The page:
A Nun on the Bus: How All of Us Can Create Hope, Change, and Community
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Driving for faith, family, and fairness
In the summer of 2012, Sister Simone Campbell and a group of fellow Roman Catholic nuns toured parts of the country to rally support against Congressman Paul Ryan's budget, a plan that cut vital social programs for the hurting poor and the struggling middle class. Prayer groups turned into rallies, and small town meetings became national media events. Sister Simone became a galvanizing force for progressives of all stripes and remains a driving force for programs and policies that support tolerance, equality, and justice.
Rooted in a deep spirituality of compassion and service, Sister Simone gives voice to the hunger, isolation, and fear that so many people in America feel. She shows how we can create real transformation in our communities through the contemplative life of prayer. These powerful, inspiring stories from the Nuns on the Bus tour and from Sister Simone's own life offer a fresh vision for a lived spirituality that is at the heart of today's progressive Christian movements working for change.
to the ER because of a “pain in his side.” He thought that he had just pulled a muscle on the job, but he didn’t go to the doctor since he did not have health-care coverage as a day laborer. By the time he got to the ER by ambulance, he had a ruptured appendix and peritonitis had set in. He was in ICU for days and off work for months while he recovered. Under the principles of Catholic social teaching, this national, systemic failure to meet the rights of citizens to health care demanded a
era that reshaped America’s view of society’s role toward caring for the less fortunate. The Catholic Church’s leaders, and rank-and-file Catholics, once saw those reforms as putting core elements of Catholic social teaching into practice, and they cast their votes accordingly. Not anymore. Catholics are still the largest voting bloc among all faith groups, accounting for nearly a quarter of the votes cast in presidential elections. But since the days of Ronald Reagan, Catholics have become a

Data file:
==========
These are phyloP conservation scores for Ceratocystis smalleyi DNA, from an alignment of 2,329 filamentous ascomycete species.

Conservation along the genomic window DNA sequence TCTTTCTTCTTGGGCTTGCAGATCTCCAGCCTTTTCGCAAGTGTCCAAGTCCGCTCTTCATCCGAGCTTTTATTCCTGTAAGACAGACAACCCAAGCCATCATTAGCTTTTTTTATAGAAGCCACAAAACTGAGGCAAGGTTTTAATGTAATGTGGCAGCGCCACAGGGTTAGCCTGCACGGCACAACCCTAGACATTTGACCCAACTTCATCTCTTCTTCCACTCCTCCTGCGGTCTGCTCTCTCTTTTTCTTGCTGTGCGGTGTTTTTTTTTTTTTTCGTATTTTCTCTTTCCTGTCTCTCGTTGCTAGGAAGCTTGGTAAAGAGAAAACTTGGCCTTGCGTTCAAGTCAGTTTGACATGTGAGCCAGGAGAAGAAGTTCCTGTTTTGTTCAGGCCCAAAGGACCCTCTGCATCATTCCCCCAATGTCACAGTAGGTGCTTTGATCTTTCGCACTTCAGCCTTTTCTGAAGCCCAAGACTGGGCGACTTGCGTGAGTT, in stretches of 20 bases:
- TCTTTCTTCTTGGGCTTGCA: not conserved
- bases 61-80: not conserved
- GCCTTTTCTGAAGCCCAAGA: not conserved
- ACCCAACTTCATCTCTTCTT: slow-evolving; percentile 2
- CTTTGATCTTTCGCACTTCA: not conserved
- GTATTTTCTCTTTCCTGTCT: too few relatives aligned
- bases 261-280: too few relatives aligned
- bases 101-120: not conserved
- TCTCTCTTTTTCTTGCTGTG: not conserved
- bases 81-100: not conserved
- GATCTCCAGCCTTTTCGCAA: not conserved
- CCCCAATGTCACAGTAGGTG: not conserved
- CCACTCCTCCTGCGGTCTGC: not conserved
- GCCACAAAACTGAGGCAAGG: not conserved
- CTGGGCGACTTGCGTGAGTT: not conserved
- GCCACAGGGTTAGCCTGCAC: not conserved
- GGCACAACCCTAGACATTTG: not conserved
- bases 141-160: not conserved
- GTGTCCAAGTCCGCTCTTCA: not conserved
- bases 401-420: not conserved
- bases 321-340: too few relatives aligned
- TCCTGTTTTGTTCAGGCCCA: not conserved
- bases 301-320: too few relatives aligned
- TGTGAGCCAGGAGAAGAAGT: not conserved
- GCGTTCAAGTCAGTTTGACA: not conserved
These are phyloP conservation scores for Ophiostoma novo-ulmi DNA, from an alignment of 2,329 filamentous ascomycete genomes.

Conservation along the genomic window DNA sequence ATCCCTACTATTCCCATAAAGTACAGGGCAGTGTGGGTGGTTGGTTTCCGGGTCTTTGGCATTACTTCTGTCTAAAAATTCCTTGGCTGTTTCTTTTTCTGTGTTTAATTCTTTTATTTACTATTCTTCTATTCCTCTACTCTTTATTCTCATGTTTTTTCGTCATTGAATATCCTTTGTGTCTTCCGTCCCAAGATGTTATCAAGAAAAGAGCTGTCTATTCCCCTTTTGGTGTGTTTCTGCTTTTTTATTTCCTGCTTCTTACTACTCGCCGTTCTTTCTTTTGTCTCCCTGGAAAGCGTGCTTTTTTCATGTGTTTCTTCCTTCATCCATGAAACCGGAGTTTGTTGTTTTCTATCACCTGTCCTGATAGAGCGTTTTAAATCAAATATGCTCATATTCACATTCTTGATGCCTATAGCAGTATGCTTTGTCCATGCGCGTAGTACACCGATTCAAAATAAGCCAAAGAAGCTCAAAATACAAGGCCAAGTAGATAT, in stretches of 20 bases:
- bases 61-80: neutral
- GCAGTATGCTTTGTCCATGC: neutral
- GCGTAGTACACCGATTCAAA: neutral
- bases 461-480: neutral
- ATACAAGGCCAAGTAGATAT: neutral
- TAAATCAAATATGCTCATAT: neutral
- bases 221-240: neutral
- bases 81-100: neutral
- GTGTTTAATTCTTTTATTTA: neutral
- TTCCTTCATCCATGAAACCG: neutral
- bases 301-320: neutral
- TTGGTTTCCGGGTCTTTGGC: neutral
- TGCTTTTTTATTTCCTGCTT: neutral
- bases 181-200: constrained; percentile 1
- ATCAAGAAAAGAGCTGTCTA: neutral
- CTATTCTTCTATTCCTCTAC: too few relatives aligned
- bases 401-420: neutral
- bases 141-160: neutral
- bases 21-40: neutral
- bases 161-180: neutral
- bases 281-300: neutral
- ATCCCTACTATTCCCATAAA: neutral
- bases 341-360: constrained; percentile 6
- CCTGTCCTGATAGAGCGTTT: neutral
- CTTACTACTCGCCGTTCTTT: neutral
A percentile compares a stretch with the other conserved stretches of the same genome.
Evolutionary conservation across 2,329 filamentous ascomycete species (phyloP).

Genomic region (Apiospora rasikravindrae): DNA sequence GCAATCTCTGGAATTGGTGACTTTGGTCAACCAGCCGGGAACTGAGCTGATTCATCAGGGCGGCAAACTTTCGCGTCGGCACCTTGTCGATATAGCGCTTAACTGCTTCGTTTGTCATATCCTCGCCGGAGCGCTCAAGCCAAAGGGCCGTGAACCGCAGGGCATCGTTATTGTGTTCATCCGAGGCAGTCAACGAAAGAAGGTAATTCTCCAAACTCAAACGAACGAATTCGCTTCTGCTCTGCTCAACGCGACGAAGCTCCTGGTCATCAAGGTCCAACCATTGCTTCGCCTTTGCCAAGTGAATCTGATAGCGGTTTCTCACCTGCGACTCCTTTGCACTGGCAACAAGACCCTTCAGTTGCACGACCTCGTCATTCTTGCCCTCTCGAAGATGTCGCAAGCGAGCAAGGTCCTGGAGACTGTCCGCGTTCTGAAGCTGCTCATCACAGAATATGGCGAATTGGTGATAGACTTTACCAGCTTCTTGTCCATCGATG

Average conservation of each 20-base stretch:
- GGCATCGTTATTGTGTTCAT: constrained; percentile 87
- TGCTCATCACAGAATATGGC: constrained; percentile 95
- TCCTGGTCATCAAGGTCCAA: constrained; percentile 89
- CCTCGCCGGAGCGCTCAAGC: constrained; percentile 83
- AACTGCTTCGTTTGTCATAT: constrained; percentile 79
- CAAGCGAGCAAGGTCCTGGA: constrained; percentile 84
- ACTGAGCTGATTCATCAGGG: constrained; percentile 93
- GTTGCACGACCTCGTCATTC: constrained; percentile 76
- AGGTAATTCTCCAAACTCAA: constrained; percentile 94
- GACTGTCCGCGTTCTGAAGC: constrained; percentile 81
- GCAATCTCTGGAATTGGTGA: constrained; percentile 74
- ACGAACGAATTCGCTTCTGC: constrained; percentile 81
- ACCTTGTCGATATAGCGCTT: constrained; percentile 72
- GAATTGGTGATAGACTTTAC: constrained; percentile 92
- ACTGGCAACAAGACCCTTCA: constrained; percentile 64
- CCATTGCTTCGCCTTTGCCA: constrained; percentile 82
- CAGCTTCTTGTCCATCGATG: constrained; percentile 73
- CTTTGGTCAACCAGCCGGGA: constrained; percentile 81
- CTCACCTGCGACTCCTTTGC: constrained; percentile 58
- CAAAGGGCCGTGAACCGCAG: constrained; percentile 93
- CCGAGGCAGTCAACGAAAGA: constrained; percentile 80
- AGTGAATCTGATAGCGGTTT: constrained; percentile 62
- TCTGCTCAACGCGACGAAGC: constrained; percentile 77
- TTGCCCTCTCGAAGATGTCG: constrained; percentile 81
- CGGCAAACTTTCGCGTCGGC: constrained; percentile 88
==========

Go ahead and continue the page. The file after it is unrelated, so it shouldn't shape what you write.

home parish, Our Lady of Refuge, was as new as the tract house suburbs that surrounded it and was just starting to raise money to start a school. My parents helped out—until they had a big fight with the pastor. The pastor thought they hadn’t earned enough money on the bazaar they ran. So my folks said we’re done with you, shook the dust off their feet. Even when Our Lady of Refuge opened a school, just three blocks from our home when I was in the third grade, my parents kept us at the school
Joaquin valley and key Republican districts. All along the sixty-eight hundred miles and three weeks we visited sisters and other faith-based groups that worked with and for immigrant communities, lobbied senators and representatives, held press conferences, and gave interviews; and in the evenings, we did our friend-raisers just as we did on the first trip. Although there were many similarities with the first time around, there was much that was different. It took me a few days to realize one
at the National Visa Center as of November 1, 2013,” www.travel.state.gov/pdf/WaitingListItem.pdf. 44. Julianne Hing, “Are Immigrants Flooding the Military for U.S. Citizenship?” Colorlines (2011): http://colorlines.com/archives/2011/07/are _immigrants_flooding_the_military_for_us_citizenship.html. 45. “The Fallacy of ‘Enforcement First,’” (2013): www.immigrationpolicy .org/just-facts/fallacy-enforcement-first. 46. “The Cost of Doing Nothing,” (2013):